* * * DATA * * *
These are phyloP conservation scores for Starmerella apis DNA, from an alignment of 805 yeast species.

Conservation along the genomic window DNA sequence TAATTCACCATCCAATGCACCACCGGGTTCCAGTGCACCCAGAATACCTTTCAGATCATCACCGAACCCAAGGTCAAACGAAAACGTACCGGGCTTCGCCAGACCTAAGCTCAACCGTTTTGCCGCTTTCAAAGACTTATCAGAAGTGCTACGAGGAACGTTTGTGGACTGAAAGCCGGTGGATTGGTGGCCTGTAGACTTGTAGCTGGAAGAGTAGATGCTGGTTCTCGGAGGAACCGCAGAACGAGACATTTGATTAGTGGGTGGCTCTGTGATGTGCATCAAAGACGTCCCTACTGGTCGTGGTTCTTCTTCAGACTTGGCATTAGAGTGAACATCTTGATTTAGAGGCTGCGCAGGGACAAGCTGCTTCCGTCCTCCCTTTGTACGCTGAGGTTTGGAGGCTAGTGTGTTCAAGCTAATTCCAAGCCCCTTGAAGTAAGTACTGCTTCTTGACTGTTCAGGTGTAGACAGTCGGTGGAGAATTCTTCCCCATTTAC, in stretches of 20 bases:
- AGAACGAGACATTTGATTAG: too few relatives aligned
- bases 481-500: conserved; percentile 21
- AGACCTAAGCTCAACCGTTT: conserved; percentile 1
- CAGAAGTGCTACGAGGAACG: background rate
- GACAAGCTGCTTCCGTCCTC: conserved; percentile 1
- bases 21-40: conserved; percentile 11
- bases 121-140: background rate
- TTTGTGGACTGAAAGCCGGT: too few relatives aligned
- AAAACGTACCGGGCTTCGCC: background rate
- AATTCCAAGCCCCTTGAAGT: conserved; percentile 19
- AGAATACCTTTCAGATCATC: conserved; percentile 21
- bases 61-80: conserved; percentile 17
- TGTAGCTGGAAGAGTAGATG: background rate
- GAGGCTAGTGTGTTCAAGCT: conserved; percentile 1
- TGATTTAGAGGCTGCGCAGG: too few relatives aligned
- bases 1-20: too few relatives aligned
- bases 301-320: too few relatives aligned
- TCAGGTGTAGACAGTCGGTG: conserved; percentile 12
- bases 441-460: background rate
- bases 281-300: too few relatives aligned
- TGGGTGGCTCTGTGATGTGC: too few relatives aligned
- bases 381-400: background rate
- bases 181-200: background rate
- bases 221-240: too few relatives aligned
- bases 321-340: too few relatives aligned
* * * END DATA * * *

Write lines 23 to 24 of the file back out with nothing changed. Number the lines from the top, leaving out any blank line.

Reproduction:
- TGGGTGGCTCTGTGATGTGC: too few relatives aligned
- bases 381-400: background rate